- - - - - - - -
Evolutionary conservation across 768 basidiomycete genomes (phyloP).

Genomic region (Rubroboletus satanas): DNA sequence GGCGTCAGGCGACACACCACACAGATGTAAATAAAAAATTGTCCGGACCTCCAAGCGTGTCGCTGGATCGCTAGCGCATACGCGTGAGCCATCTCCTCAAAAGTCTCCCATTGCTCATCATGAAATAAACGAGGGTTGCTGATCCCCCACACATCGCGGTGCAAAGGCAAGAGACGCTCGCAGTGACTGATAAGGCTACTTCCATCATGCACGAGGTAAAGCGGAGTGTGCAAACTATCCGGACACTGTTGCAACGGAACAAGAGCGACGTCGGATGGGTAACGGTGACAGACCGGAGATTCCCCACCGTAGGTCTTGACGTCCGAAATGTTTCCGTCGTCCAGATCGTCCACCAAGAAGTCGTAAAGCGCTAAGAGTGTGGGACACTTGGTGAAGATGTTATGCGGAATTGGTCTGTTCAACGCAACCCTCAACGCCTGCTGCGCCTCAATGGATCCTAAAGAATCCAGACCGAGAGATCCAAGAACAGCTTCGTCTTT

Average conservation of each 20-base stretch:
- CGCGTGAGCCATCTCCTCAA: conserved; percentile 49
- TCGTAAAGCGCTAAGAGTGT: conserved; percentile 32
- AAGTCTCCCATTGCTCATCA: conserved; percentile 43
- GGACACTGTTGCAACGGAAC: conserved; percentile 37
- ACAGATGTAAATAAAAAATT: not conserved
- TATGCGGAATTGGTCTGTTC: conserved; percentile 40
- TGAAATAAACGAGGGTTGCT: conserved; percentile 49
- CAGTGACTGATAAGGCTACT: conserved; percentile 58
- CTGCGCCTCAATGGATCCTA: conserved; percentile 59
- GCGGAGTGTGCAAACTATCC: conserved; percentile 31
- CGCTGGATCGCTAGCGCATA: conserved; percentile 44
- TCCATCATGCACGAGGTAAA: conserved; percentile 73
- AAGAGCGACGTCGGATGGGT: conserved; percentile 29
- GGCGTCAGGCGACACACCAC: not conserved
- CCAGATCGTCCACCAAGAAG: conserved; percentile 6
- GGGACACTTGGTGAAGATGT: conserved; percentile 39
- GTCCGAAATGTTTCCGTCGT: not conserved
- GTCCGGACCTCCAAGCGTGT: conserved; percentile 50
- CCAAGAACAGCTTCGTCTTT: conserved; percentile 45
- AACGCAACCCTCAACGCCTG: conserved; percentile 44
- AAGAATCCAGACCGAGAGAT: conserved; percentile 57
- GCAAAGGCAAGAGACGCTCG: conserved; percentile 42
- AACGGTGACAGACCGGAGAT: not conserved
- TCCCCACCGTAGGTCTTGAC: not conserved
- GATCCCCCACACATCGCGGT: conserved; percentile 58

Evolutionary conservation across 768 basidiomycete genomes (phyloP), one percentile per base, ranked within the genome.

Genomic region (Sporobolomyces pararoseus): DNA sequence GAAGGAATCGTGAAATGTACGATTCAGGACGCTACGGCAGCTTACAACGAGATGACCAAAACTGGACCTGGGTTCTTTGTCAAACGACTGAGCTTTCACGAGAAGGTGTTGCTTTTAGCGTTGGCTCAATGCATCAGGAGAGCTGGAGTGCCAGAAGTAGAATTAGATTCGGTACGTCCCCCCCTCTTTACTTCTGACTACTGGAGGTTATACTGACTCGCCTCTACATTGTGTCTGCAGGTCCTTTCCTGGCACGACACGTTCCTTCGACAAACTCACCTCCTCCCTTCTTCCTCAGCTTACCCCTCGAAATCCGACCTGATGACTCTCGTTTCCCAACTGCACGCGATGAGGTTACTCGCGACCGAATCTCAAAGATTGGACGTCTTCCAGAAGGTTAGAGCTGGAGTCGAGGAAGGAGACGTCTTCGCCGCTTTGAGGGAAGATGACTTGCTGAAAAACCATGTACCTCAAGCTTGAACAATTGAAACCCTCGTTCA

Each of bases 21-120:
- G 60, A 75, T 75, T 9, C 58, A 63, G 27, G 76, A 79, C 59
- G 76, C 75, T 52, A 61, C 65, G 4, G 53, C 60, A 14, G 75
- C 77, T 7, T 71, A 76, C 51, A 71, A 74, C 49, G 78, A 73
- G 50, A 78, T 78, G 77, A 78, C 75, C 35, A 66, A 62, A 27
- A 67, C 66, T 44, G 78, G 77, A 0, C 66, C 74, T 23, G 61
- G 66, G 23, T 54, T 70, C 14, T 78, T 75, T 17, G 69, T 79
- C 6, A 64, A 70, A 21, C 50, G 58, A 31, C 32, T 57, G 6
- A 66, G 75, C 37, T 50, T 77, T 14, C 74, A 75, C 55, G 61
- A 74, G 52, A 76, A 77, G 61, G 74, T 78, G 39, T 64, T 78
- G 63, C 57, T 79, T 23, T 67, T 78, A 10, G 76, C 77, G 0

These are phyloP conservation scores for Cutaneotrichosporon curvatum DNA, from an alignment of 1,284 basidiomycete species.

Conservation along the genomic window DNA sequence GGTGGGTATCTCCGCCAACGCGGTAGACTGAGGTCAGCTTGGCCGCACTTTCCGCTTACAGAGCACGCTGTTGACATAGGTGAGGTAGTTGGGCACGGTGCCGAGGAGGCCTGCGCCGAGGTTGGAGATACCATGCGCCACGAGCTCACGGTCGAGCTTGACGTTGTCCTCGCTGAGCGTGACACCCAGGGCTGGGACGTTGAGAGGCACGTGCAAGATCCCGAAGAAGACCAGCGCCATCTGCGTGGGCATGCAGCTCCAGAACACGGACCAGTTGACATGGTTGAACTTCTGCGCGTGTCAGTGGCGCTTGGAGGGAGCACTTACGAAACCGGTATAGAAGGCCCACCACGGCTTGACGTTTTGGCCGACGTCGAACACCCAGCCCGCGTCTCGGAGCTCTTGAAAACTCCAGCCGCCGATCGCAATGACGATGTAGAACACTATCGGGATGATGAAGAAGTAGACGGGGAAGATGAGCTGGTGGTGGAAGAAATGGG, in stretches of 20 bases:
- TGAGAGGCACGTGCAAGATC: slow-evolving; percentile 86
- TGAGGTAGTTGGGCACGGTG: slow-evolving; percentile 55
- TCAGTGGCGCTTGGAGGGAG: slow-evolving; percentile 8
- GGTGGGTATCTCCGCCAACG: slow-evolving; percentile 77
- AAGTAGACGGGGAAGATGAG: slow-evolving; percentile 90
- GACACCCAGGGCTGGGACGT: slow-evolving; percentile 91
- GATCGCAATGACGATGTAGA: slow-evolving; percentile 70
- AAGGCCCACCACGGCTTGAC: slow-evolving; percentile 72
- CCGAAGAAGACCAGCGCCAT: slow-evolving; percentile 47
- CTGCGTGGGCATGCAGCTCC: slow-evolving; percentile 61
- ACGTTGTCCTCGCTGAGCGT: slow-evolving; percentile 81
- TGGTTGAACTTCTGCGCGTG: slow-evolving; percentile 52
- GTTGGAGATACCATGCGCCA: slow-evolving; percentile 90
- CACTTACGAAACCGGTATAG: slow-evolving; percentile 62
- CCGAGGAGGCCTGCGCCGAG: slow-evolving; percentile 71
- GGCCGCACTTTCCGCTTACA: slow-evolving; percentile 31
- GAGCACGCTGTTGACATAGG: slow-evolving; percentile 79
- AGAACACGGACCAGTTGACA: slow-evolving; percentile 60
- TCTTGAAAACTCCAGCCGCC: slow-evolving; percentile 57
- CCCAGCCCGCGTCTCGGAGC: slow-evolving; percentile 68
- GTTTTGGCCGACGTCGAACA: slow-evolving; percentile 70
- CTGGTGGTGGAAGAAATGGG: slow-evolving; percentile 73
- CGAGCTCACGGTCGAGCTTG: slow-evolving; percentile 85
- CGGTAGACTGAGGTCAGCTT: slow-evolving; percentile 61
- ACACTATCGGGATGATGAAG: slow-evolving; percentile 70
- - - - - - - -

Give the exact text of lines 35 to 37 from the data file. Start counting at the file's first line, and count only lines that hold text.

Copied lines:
- G 50, A 78, T 78, G 77, A 78, C 75, C 35, A 66, A 62, A 27
- A 67, C 66, T 44, G 78, G 77, A 0, C 66, C 74, T 23, G 61
- G 66, G 23, T 54, T 70, C 14, T 78, T 75, T 17, G 69, T 79